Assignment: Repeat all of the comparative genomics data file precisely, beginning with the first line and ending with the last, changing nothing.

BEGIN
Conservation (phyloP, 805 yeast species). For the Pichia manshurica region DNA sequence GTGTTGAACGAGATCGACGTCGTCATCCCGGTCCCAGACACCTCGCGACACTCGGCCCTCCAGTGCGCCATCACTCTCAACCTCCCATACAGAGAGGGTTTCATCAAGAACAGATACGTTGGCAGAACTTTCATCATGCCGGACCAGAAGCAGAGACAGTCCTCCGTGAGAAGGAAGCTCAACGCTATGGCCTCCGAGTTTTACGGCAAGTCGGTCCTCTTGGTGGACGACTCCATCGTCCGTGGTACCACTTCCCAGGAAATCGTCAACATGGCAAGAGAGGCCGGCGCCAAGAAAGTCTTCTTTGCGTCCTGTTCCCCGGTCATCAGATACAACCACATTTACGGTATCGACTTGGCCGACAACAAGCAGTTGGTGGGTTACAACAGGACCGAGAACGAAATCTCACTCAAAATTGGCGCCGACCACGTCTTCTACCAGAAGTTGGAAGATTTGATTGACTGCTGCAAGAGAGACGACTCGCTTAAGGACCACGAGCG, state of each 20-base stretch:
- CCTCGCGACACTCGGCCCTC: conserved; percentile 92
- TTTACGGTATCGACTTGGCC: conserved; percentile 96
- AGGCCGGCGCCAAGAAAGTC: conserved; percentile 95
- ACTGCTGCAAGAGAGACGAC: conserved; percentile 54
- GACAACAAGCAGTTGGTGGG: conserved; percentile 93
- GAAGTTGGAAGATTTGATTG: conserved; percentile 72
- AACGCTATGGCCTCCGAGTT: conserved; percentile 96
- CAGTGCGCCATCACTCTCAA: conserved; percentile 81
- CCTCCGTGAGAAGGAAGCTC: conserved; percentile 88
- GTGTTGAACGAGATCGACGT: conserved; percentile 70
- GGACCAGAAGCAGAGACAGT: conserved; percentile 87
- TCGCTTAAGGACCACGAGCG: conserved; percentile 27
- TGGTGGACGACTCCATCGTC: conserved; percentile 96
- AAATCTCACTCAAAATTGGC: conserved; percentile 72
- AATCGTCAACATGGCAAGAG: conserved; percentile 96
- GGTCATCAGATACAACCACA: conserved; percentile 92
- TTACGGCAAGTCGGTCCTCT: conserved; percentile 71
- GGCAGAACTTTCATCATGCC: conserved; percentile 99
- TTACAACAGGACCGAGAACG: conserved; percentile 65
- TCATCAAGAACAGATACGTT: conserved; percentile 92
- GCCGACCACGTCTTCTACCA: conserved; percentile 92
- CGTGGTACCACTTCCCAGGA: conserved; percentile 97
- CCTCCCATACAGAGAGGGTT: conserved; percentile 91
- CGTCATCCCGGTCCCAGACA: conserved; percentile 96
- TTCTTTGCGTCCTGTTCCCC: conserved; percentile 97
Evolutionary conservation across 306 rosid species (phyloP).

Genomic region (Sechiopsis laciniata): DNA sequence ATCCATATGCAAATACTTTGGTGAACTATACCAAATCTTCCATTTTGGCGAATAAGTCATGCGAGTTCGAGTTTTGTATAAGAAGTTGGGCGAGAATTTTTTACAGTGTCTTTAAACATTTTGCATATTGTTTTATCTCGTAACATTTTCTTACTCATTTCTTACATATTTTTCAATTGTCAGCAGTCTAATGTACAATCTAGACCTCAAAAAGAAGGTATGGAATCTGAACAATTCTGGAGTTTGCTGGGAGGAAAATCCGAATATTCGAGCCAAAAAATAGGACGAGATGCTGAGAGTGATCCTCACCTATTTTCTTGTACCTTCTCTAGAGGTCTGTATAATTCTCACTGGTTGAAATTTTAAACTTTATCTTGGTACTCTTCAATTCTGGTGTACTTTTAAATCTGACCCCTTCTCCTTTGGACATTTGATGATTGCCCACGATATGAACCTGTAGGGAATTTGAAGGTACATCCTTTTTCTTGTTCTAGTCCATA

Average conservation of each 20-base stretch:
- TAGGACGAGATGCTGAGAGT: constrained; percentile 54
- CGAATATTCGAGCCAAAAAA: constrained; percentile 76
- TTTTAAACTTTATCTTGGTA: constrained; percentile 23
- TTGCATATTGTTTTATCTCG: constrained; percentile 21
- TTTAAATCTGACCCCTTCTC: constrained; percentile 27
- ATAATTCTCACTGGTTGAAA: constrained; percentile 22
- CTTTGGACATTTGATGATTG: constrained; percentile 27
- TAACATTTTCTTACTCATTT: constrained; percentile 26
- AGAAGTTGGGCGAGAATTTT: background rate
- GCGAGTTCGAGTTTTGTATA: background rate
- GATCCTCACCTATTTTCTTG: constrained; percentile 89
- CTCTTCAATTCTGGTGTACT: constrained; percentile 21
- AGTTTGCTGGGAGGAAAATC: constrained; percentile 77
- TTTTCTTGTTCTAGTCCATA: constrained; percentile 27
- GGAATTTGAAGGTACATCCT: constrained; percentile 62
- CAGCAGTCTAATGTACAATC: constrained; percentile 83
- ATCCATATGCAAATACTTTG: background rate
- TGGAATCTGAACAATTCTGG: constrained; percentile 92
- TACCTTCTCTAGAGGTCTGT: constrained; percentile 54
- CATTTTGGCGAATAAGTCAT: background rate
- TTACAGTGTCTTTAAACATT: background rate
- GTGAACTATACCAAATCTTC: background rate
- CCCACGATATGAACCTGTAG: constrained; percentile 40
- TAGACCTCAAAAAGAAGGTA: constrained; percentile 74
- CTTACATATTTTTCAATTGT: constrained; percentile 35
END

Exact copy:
Conservation (phyloP, 805 yeast species). For the Pichia manshurica region DNA sequence GTGTTGAACGAGATCGACGTCGTCATCCCGGTCCCAGACACCTCGCGACACTCGGCCCTCCAGTGCGCCATCACTCTCAACCTCCCATACAGAGAGGGTTTCATCAAGAACAGATACGTTGGCAGAACTTTCATCATGCCGGACCAGAAGCAGAGACAGTCCTCCGTGAGAAGGAAGCTCAACGCTATGGCCTCCGAGTTTTACGGCAAGTCGGTCCTCTTGGTGGACGACTCCATCGTCCGTGGTACCACTTCCCAGGAAATCGTCAACATGGCAAGAGAGGCCGGCGCCAAGAAAGTCTTCTTTGCGTCCTGTTCCCCGGTCATCAGATACAACCACATTTACGGTATCGACTTGGCCGACAACAAGCAGTTGGTGGGTTACAACAGGACCGAGAACGAAATCTCACTCAAAATTGGCGCCGACCACGTCTTCTACCAGAAGTTGGAAGATTTGATTGACTGCTGCAAGAGAGACGACTCGCTTAAGGACCACGAGCG, state of each 20-base stretch:
- CCTCGCGACACTCGGCCCTC: conserved; percentile 92
- TTTACGGTATCGACTTGGCC: conserved; percentile 96
- AGGCCGGCGCCAAGAAAGTC: conserved; percentile 95
- ACTGCTGCAAGAGAGACGAC: conserved; percentile 54
- GACAACAAGCAGTTGGTGGG: conserved; percentile 93
- GAAGTTGGAAGATTTGATTG: conserved; percentile 72
- AACGCTATGGCCTCCGAGTT: conserved; percentile 96
- CAGTGCGCCATCACTCTCAA: conserved; percentile 81
- CCTCCGTGAGAAGGAAGCTC: conserved; percentile 88
- GTGTTGAACGAGATCGACGT: conserved; percentile 70
- GGACCAGAAGCAGAGACAGT: conserved; percentile 87
- TCGCTTAAGGACCACGAGCG: conserved; percentile 27
- TGGTGGACGACTCCATCGTC: conserved; percentile 96
- AAATCTCACTCAAAATTGGC: conserved; percentile 72
- AATCGTCAACATGGCAAGAG: conserved; percentile 96
- GGTCATCAGATACAACCACA: conserved; percentile 92
- TTACGGCAAGTCGGTCCTCT: conserved; percentile 71
- GGCAGAACTTTCATCATGCC: conserved; percentile 99
- TTACAACAGGACCGAGAACG: conserved; percentile 65
- TCATCAAGAACAGATACGTT: conserved; percentile 92
- GCCGACCACGTCTTCTACCA: conserved; percentile 92
- CGTGGTACCACTTCCCAGGA: conserved; percentile 97
- CCTCCCATACAGAGAGGGTT: conserved; percentile 91
- CGTCATCCCGGTCCCAGACA: conserved; percentile 96
- TTCTTTGCGTCCTGTTCCCC: conserved; percentile 97
Evolutionary conservation across 306 rosid species (phyloP).

Genomic region (Sechiopsis laciniata): DNA sequence ATCCATATGCAAATACTTTGGTGAACTATACCAAATCTTCCATTTTGGCGAATAAGTCATGCGAGTTCGAGTTTTGTATAAGAAGTTGGGCGAGAATTTTTTACAGTGTCTTTAAACATTTTGCATATTGTTTTATCTCGTAACATTTTCTTACTCATTTCTTACATATTTTTCAATTGTCAGCAGTCTAATGTACAATCTAGACCTCAAAAAGAAGGTATGGAATCTGAACAATTCTGGAGTTTGCTGGGAGGAAAATCCGAATATTCGAGCCAAAAAATAGGACGAGATGCTGAGAGTGATCCTCACCTATTTTCTTGTACCTTCTCTAGAGGTCTGTATAATTCTCACTGGTTGAAATTTTAAACTTTATCTTGGTACTCTTCAATTCTGGTGTACTTTTAAATCTGACCCCTTCTCCTTTGGACATTTGATGATTGCCCACGATATGAACCTGTAGGGAATTTGAAGGTACATCCTTTTTCTTGTTCTAGTCCATA

Average conservation of each 20-base stretch:
- TAGGACGAGATGCTGAGAGT: constrained; percentile 54
- CGAATATTCGAGCCAAAAAA: constrained; percentile 76
- TTTTAAACTTTATCTTGGTA: constrained; percentile 23
- TTGCATATTGTTTTATCTCG: constrained; percentile 21
- TTTAAATCTGACCCCTTCTC: constrained; percentile 27
- ATAATTCTCACTGGTTGAAA: constrained; percentile 22
- CTTTGGACATTTGATGATTG: constrained; percentile 27
- TAACATTTTCTTACTCATTT: constrained; percentile 26
- AGAAGTTGGGCGAGAATTTT: background rate
- GCGAGTTCGAGTTTTGTATA: background rate
- GATCCTCACCTATTTTCTTG: constrained; percentile 89
- CTCTTCAATTCTGGTGTACT: constrained; percentile 21
- AGTTTGCTGGGAGGAAAATC: constrained; percentile 77
- TTTTCTTGTTCTAGTCCATA: constrained; percentile 27
- GGAATTTGAAGGTACATCCT: constrained; percentile 62
- CAGCAGTCTAATGTACAATC: constrained; percentile 83
- ATCCATATGCAAATACTTTG: background rate
- TGGAATCTGAACAATTCTGG: constrained; percentile 92
- TACCTTCTCTAGAGGTCTGT: constrained; percentile 54
- CATTTTGGCGAATAAGTCAT: background rate
- TTACAGTGTCTTTAAACATT: background rate
- GTGAACTATACCAAATCTTC: background rate
- CCCACGATATGAACCTGTAG: constrained; percentile 40
- TAGACCTCAAAAAGAAGGTA: constrained; percentile 74
- CTTACATATTTTTCAATTGT: constrained; percentile 35